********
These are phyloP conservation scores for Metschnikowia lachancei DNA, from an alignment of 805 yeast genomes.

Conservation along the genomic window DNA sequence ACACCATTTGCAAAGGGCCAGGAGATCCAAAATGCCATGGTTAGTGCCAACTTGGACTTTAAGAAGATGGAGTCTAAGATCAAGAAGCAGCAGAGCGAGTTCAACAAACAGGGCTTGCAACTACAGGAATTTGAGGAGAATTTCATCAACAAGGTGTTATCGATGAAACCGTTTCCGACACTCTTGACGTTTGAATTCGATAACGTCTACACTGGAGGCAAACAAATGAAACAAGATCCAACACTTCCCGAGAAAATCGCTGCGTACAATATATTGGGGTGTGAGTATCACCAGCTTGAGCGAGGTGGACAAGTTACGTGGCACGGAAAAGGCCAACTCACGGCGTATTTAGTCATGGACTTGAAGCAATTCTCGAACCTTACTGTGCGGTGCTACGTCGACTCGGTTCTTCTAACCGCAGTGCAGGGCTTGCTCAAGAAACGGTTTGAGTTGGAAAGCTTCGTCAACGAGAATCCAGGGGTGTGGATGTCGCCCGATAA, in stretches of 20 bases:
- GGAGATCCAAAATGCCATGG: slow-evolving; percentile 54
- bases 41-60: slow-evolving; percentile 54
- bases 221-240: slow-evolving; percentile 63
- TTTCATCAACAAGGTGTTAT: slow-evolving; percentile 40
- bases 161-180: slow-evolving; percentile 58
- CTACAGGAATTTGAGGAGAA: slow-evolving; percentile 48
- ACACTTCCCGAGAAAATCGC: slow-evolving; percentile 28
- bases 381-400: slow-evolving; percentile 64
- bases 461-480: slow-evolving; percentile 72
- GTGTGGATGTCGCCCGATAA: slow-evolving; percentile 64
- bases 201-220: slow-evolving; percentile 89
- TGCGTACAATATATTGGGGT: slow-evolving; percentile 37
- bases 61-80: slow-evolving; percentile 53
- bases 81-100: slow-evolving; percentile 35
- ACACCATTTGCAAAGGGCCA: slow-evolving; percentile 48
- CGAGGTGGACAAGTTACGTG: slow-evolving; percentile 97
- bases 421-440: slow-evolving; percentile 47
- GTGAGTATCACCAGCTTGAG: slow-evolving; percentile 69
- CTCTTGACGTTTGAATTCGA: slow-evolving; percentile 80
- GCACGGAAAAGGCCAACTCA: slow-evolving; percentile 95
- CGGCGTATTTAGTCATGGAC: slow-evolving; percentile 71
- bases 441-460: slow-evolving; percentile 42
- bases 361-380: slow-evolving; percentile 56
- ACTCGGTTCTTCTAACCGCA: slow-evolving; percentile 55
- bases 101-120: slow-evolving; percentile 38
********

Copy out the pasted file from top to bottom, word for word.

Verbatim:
These are phyloP conservation scores for Metschnikowia lachancei DNA, from an alignment of 805 yeast genomes.

Conservation along the genomic window DNA sequence ACACCATTTGCAAAGGGCCAGGAGATCCAAAATGCCATGGTTAGTGCCAACTTGGACTTTAAGAAGATGGAGTCTAAGATCAAGAAGCAGCAGAGCGAGTTCAACAAACAGGGCTTGCAACTACAGGAATTTGAGGAGAATTTCATCAACAAGGTGTTATCGATGAAACCGTTTCCGACACTCTTGACGTTTGAATTCGATAACGTCTACACTGGAGGCAAACAAATGAAACAAGATCCAACACTTCCCGAGAAAATCGCTGCGTACAATATATTGGGGTGTGAGTATCACCAGCTTGAGCGAGGTGGACAAGTTACGTGGCACGGAAAAGGCCAACTCACGGCGTATTTAGTCATGGACTTGAAGCAATTCTCGAACCTTACTGTGCGGTGCTACGTCGACTCGGTTCTTCTAACCGCAGTGCAGGGCTTGCTCAAGAAACGGTTTGAGTTGGAAAGCTTCGTCAACGAGAATCCAGGGGTGTGGATGTCGCCCGATAA, in stretches of 20 bases:
- GGAGATCCAAAATGCCATGG: slow-evolving; percentile 54
- bases 41-60: slow-evolving; percentile 54
- bases 221-240: slow-evolving; percentile 63
- TTTCATCAACAAGGTGTTAT: slow-evolving; percentile 40
- bases 161-180: slow-evolving; percentile 58
- CTACAGGAATTTGAGGAGAA: slow-evolving; percentile 48
- ACACTTCCCGAGAAAATCGC: slow-evolving; percentile 28
- bases 381-400: slow-evolving; percentile 64
- bases 461-480: slow-evolving; percentile 72
- GTGTGGATGTCGCCCGATAA: slow-evolving; percentile 64
- bases 201-220: slow-evolving; percentile 89
- TGCGTACAATATATTGGGGT: slow-evolving; percentile 37
- bases 61-80: slow-evolving; percentile 53
- bases 81-100: slow-evolving; percentile 35
- ACACCATTTGCAAAGGGCCA: slow-evolving; percentile 48
- CGAGGTGGACAAGTTACGTG: slow-evolving; percentile 97
- bases 421-440: slow-evolving; percentile 47
- GTGAGTATCACCAGCTTGAG: slow-evolving; percentile 69
- CTCTTGACGTTTGAATTCGA: slow-evolving; percentile 80
- GCACGGAAAAGGCCAACTCA: slow-evolving; percentile 95
- CGGCGTATTTAGTCATGGAC: slow-evolving; percentile 71
- bases 441-460: slow-evolving; percentile 42
- bases 361-380: slow-evolving; percentile 56
- ACTCGGTTCTTCTAACCGCA: slow-evolving; percentile 55
- bases 101-120: slow-evolving; percentile 38